How Does Welding Work? An Overview of Welding Processes

How Does Welding Work? An Overview of Welding Processes

How Does Welding Work? An Overview

Welding is more than just a spark and a flash of light; it is a complex process that requires skill, precision, and knowledge. While most people are aware of what welding is, few actually understand how it works. We’re here to shed some light on the welding process and explain how it works. Below, you’ll find an overview of the steps involved in welding and the science behind it.

How Welding Works

At its heart, welding is a process that joins materials, usually metals or thermoplastics, by using high heat to melt the parts together. But beyond the basic mechanics, understanding why welding works requires seeing the underlying principles and forces at play.

Welding relies on the principle of atomic bonding. When two metal surfaces are heated to their melting points, their atomic structures become more mobile and can intermingle. As the materials cool, the atoms from each piece bond to form a solid, continuous structure. This atomic bonding is what gives welded joints their strength.

The Principles of Welding

Heat and Melting:

  • Thermal Energy: Welding involves the application of intense heat generated by various methods such as electric arcs, lasers, or gas flames. This heat is essential to raise the temperature of the metals to their melting points, creating a molten pool. The source of this thermal energy can vary significantly:
  • Electric Arcs: Commonly used in arc welding techniques like MIG (Metal Inert Gas) and TIG (Tungsten Inert Gas) welding, electric arcs generate heat by creating an electrical discharge between an electrode and the workpiece.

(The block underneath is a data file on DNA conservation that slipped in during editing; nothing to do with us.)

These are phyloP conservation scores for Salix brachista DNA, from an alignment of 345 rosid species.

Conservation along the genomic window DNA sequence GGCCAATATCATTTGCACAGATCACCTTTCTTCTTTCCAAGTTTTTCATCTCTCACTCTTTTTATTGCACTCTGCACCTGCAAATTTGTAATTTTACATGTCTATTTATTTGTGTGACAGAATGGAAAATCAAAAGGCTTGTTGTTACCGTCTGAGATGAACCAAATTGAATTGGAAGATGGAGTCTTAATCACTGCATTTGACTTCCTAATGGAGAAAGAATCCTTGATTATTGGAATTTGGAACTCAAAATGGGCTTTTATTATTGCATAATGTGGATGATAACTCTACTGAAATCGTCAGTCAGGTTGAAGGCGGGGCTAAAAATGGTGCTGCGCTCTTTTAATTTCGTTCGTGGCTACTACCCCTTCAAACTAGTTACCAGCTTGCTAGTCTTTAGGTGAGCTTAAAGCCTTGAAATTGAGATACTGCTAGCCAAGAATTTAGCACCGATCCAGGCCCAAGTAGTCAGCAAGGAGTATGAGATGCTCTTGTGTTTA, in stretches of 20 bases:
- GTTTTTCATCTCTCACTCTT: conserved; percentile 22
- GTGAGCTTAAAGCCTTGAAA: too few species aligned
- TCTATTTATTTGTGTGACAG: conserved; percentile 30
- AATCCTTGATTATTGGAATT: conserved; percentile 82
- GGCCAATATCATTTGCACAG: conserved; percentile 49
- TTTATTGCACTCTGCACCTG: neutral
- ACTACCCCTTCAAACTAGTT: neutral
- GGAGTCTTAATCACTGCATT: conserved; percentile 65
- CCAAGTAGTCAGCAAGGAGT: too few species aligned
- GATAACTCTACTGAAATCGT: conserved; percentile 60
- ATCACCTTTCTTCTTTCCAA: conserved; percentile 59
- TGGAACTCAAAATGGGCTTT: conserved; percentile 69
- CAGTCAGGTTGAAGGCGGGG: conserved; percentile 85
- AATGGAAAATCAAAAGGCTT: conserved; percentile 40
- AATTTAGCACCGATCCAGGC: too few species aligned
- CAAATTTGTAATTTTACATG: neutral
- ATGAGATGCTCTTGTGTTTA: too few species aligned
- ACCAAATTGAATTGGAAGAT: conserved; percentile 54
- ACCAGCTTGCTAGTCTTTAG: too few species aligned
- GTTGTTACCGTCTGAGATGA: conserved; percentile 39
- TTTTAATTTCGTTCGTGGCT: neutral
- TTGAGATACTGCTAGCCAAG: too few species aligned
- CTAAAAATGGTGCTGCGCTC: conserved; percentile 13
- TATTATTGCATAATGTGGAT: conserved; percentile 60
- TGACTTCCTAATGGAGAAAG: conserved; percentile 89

• Lasers: Laser welding uses focused beams of light to produce extremely high temperatures with precision, ideal for applications requiring minimal heat-affected zones.
  • Gas Flames: Oxy-fuel welding employs a flame produced by the combustion of oxygen and a fuel gas, such as acetylene, to generate heat.
  • Phase Transition: As the metals in the welding area are heated, they transition from a solid to a liquid state, forming a molten pool. This phase transition is key because it allows the materials to mix on an atomic level. Once the heat source is removed, the molten metal cools and solidifies, creating a solid weld.


  • Coalescence: When the molten pool solidifies, the atoms from the different materials mix, forming a strong bond. This bond is typically stronger than the original metals because the fusion zone often has a refined microstructure. This refined microstructure results from the rapid heating and cooling cycles during welding, leading to improved properties such as tensile strength and hardness.


  • Solid-State Welding: Unlike fusion welding, solid-state welding processes do not rely on melting the materials. Instead, they use pressure and mechanical force to achieve bonding. Key methods include:
  • Friction Welding: This process generates heat through mechanical friction between the workpieces, followed by applying pressure to form a solid-state bond. The frictional heat softens the materials without melting them, allowing for the formation of a strong weld upon cooling.
  • Ultrasonic Welding: Ultrasonic vibrations are applied to the workpieces under pressure, creating localized frictional heat that facilitates bonding at the interface. This technique is commonly used for joining thin or delicate materials, such as electronics or medical devices.

In both fusion and solid-state welding, the precise control of heat and pressure is vital to achieving a high-quality weld.